1. Do what you can by context
2. Do three kinds of work: predefined, unexpected, defining your work
3. Six-level review: short versus long term thinking
Five Stages of Mastering Workflow
Collect
Process
Organize
Review
DO
5 Stages of Mastering Workflow
Collect Activity
Chapter 5: Collection: Corralling your "Stuff"
Physical Gathering
What stays where it is: Supplies, reference material (already filed), decoration, equipment
Put all your "stuff" in your inbox to be processed.
Desktop
Desk drawers
Papers, memos, notes, business cards, etc.
Countertops, shelves
Do a quick mind sweep: using the stack of paper, write all the ideas/tasks you can think of. One idea per page.
TIP: Set aside a good chunk of quiet time to do collect, make sure you have all the tools ready at your finger tips. This is the foundational step to achieve "Mind Like Water."
The Mountaintop
"Stuff"
Yes it is actionable.
Will it take less than 2 minutes?

Yes?! Then DO IT NOW!
Yes, it is actionable, but takes longer than 2 minutes:
Defer it.
Yes it is actionable, but takes longer than 2 minutes:

Delegate it.
Chapter 6: Getting "IN" to Empty
Collection Points: In basket, email, voicemail, pocket journal
Is it actionable?
Yes
No
Trash
Tickler File
Reference File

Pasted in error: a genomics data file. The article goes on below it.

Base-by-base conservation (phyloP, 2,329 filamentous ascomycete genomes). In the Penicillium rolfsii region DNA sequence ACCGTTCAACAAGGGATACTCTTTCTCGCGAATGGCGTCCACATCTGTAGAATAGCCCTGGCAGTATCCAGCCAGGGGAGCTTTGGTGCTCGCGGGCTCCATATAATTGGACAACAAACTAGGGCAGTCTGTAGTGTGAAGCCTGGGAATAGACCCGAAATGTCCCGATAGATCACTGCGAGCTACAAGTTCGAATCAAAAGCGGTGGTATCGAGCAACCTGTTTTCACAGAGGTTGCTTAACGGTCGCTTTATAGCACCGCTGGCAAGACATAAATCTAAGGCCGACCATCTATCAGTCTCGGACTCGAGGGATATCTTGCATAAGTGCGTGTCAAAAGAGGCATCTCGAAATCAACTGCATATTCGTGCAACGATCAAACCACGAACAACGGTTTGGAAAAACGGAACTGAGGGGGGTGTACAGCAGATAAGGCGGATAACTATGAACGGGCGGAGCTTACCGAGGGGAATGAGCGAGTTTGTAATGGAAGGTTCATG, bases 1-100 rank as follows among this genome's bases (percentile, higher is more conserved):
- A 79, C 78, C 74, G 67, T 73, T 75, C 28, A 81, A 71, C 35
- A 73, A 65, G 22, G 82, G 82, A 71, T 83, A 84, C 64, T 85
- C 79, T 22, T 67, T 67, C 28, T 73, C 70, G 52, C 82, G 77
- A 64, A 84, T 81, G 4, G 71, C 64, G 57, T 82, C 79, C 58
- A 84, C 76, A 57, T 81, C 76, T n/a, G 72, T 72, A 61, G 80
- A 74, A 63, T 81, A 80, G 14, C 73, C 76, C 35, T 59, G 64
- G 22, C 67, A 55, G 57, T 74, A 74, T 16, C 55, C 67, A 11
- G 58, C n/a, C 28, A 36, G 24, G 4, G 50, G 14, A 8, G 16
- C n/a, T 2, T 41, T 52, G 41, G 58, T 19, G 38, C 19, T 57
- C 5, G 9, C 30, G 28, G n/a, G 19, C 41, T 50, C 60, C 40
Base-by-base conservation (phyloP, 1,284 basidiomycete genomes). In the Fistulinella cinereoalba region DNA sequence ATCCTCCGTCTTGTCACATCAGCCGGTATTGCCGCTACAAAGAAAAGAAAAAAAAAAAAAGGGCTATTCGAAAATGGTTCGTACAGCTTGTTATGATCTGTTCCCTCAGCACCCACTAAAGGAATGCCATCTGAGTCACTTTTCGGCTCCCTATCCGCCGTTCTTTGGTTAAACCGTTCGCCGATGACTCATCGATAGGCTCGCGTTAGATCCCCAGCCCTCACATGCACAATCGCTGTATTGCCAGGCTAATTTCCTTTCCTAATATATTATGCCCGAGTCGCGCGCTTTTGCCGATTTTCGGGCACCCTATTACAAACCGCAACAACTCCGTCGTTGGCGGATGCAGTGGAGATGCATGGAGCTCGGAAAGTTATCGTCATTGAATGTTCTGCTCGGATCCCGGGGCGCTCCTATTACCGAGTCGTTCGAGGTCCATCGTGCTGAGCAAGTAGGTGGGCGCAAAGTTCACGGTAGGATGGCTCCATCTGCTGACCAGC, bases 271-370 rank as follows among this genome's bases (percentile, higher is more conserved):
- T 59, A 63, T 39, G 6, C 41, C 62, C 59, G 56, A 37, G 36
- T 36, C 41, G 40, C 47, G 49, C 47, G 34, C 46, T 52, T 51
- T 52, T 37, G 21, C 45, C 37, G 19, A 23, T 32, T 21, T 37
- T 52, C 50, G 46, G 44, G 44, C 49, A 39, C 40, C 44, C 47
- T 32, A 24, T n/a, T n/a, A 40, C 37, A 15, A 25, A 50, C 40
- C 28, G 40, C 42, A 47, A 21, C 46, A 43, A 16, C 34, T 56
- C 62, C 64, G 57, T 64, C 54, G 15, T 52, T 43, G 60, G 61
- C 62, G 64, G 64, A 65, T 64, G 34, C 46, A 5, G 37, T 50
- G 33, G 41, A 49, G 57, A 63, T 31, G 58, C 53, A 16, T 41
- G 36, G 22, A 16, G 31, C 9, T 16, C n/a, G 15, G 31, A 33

2 Minute Rule
Add it to your calendar to do at a specific time.
Identify the
next action
and put it in your system to be done when appropriate.
Add to your "waiting for" list to be reviewed regularly
Process Activity:
Sort all of the stuff resulting from your mind sweep into appropriate piles. Label either on the page, or with sticky notes. If you can do some tasks now, do it! If there are actionable items that you cannot do now, write out the next action/next step.
TIP: Write action steps starting with action verbs and include only the very next task or physical step (something that can be done in about 30 minutes or less).
Chapter 7: Organizing: Setting Up the Right Buckets
For the most part, you are organizing tasks, Allen talks about it as organizing lists of tasks.
Here are the basic categories of things you'll need to organize that Allen defines: